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类型【址:a g 9 559⒐ v i p】1:乌鲁木齐—奎屯 大小:fVQvzzew69570KB 下载:aeyLtm5n57332次
版本:v57705 系统:Android3.8.x以上 好评:5nu4QJdM43666条
日期:2020-08-05 04:29:16
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邢世伟

1.【址:a g 9 559⒐ v i p】1  The heate of affection thus encreasing day by day, Panuccio grewexceedingly desirous to enjoy the fruits of hi; long continued liking,and divers devises mustred in his braine, how he might compasse onenights lodging in her fathers house, whereof hee knew every part andparcell, as not doubting to effect what hee desired, yetundiscovered by any, but the maide her selfe.
2.  The Queene, knowing him to be a man full of mirth and matter,began to consider very advisedly, that he would not have mooved thisrequest, but onely to the end, that if the company grew wearied by anyof the Tales re-counted, hee would shut up the dayes disport with somemirthfull accident. Wherefore willingly, and with consent of all therest he had his suite granted. So, arising all, they walked to aChristall river, descending downe a little hill into a valley,graciously shaded with goodly Trees; where washing both their handsand feete, much pretty pleasure passed among them; till supper timedrawing neere, made them returne home to the Palace. When supper wasended, and bookes and instruments being laide before them, theQueene commanded a dance, and that Madam Aemilia, assisted by MadamLauretta and Dioneus, should sing a sweet ditty. At which command,Lauretta undertooke the dance, and led it, Aemilia singing this songensuing.
3.  Since the first houre that love enthralled me,
4.  When Calandrino had well slept after his Wine, he arose in themorning, and being descended downe the staires; finding the streetdoore wide open, he looked for the Brawne, but it was gone.Enquiring of the neighbours dwelling neere about him, hee couldheare no tydings of his Brawne, but became the wofullest man in theworld, telling every one that his Brawne was stolne. Bruno andBuffalmaco being risen in the morning, they went to visiteCalandrino to heare how he tooke the losse of his Brawne: and hee nosooner had a sight of them, but he called them to him; and with theteares running downe his cheekes, sayde: Ah my deare friendes, I amrobde of my Brawne. Bruno stepping closely to him, sayde in hiseare: It is wonderfull, that once in thy life time thou canst beewise. How? answered Calandrino, I speake to you in good earnest.Speake so still in earnest (replied Bruno) and cry it out so loud asthou canst, then let who list beleeve it to be true.
5.  A physitians wife laide a Lover of her Maides (supposing him to bedead) in a Chest, by reason that he had drunke Water, which usuallywas given to procure a sleepy entrancing. Two Lombard usurers,stealing the Chest, in hope of a rich booty, carryed it into theirowne house, where afterward the man awaking, was apprehended for aTheefe. The Chamber-maide to the Physitians wife, going before thebench of Justice, accuseth her selfe for putting the imagined deadbody into the Chest, by which meanes he escapeth hanging. And thetheeves which stole away the Chest, were condemned to pay a greatsumme of money.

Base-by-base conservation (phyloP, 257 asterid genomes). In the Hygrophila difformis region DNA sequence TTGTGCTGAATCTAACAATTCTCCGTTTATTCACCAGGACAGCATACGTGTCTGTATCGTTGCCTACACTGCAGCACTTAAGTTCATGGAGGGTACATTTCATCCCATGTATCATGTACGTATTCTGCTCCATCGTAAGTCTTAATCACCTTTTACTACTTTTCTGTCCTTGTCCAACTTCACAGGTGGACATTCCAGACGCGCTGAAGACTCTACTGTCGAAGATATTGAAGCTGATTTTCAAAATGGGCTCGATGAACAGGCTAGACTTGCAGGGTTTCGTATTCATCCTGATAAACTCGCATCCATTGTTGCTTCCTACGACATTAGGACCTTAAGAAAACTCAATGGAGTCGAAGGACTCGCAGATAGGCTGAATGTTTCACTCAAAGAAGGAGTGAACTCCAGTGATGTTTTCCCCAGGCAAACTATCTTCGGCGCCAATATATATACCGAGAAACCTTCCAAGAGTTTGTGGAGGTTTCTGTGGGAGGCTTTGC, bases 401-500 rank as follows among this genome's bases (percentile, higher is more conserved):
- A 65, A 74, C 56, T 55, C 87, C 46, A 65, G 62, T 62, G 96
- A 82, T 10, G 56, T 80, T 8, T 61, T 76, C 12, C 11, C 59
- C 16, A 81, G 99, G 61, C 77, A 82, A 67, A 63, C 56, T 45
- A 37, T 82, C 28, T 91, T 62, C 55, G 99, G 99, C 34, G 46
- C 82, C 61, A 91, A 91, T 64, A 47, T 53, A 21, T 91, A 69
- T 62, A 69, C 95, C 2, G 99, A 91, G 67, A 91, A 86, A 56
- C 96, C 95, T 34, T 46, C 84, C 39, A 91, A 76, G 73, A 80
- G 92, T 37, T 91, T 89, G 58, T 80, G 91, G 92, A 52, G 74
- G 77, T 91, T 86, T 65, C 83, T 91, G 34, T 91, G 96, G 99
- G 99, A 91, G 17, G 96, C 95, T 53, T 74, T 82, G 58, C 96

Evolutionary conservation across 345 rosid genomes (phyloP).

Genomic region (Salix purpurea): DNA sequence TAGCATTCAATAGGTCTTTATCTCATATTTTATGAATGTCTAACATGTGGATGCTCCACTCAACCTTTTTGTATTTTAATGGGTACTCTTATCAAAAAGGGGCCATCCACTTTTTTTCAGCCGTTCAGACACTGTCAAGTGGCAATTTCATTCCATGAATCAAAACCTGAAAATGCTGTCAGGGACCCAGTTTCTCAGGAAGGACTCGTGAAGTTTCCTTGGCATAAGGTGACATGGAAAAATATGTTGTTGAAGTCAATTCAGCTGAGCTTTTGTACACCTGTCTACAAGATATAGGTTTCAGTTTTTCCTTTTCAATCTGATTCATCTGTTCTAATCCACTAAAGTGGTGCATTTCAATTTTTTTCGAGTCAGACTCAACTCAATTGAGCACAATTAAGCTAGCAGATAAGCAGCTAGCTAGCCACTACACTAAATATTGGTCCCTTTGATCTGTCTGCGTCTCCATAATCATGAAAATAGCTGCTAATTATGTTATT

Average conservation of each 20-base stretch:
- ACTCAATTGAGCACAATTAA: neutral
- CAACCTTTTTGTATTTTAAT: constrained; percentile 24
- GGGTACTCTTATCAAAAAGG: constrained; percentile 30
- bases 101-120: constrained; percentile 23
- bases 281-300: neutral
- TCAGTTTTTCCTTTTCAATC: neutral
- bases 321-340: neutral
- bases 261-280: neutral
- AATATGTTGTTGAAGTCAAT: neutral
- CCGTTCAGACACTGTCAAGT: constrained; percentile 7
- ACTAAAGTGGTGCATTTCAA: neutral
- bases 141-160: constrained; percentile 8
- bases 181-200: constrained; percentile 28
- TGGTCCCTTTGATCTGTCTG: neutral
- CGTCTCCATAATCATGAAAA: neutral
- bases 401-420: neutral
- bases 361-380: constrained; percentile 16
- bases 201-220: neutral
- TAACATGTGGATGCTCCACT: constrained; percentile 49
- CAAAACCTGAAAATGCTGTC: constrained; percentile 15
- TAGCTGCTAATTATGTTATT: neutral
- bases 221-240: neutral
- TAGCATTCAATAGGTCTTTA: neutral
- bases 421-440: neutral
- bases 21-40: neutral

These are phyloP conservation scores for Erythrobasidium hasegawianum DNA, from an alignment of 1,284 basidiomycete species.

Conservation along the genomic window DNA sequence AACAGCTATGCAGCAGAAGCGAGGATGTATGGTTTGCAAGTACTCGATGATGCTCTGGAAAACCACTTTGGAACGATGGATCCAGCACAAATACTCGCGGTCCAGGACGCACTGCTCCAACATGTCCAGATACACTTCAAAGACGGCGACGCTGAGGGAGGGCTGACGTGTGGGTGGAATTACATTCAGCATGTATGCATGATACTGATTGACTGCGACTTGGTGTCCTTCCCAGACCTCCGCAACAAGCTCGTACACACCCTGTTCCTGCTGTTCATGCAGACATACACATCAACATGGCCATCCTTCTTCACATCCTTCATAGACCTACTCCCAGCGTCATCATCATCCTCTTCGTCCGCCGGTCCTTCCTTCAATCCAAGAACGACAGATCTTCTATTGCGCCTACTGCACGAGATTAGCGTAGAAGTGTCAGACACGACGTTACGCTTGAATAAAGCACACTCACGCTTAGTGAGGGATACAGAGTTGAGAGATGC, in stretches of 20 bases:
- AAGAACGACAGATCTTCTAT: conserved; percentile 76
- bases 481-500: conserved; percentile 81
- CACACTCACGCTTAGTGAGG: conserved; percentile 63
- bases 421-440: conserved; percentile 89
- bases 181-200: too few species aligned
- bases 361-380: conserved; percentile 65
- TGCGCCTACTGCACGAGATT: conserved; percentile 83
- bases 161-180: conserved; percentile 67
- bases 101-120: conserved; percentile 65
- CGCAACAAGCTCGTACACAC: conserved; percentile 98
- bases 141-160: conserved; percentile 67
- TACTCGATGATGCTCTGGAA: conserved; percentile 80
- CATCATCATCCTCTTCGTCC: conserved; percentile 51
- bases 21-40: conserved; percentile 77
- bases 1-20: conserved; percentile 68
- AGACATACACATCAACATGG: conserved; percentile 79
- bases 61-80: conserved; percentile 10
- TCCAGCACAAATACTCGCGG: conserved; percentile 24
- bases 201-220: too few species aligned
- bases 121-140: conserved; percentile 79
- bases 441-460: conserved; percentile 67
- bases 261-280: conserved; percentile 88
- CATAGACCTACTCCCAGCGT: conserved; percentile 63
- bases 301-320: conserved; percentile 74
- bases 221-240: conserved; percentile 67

6.  The Abbot, laying his arme over the others body, began to imbraceand hugge him; even as amorous friends (provoked by earnestaffection), use to doe. Whereat Alessandro verie much mervayling,and being an Italian himselfe, fearing least this folly in theAbbot, would convert to foule and dishonest action, shrunke modestlyfrom him. Which the Abbot perceiving, and doubting least Alessandrowould depart and leave him, pleasantly smiling, and with bashfullbehaviour baring his stomack, he tooke Alessandroes hand, and layingit thereon, saide; Alessandro, let all bad thoughts of bestiallabuse be farre off from thee, and feele here, to resolve thee from allsuch feare. Allessandro feeling the Abbots brest, found there twopretty little mountaines, round, plumpe, and smooth, appearing as ifthey had beene of polished Ivory; whereby he perceived, that the Abbotwas a woman: which, setting an edge on his youthful desires, madehim fall to embracing, and immediately he offered to kisse her; butshe somewhat rudely repulsing him, as halfe offended, saide.

计划指导

1.  But to have strifes appeased
2.  When Massetto had heard the words of Lurco, hee was so desirous todwell among the Nunnes, that nothing else now hammered in his head:for he meant more subtilly than poore Lurco did, and made no doubtto please them sufficiently. Then considering with himselfe, howbest he might bring his intent to effect; which appeared not easily tobee done. He could question no further therein with Lurco, but onelydemaunded other matter of him, saying: Introth thou didst wellLurco, to come away from so tedious a dwelling, had he need to be morethen a man that is to live with such women? It were better for himto dwell among so many divels, because they understand not the tenthpart that womens wily wits can dive into.
3.  After they had sate an indifferent while with her, they returnedhome to their lodging, where Titus being alone in his chamber, beganto bethink himselfe on her, whose perfections had so powerfullypleased him: and the more he entred into this consideration, thefiercer he felt his desires enflamed, which being unable to quench, byany reasonable perswasions, after hee had vented foorth infinitesighes, thus he questioned with himselfe.Most unhappie Titus as thou art, whether doost thou transport thineunderstanding, love, and hope? Dooest thou not know as well by thehonourable favours, which thou hast received of Chremes and his house,as also the intire amity betweene thee and Gisippus (unto whom faireSophronia is the afflanced friend) that thou shouldst holde her in thelike reverent respect, as if shee were thy true borne Sister? Darestthou presume to fancie her? Whether shall beguiling Love allurethee, and vaine immaging hopes carrie thee? Open the eyes of thybetter understanding, and acknowledge thy selfe to bee a mostmiserable man. Give way to reason, bridle thine intemperate appetites,reforme all irregulare desires, and guide thy fancy to a place ofbetter direction. Resist thy wanton and lascivious will in thebeginning, and be master of thy selfe, while thou hast opportunity,for that which thou aimest at, is neyther reasonable nor honest. Andif thou wert assured to prevaile upon this pursuite, yet thououghtst to avoide it, if thou hast any regard of true friendship,and the duty therein justly required. What wilt thou do then Titus?Fly from this inordinate affection, if thou wilt be reputed to be aman of sensible judgement.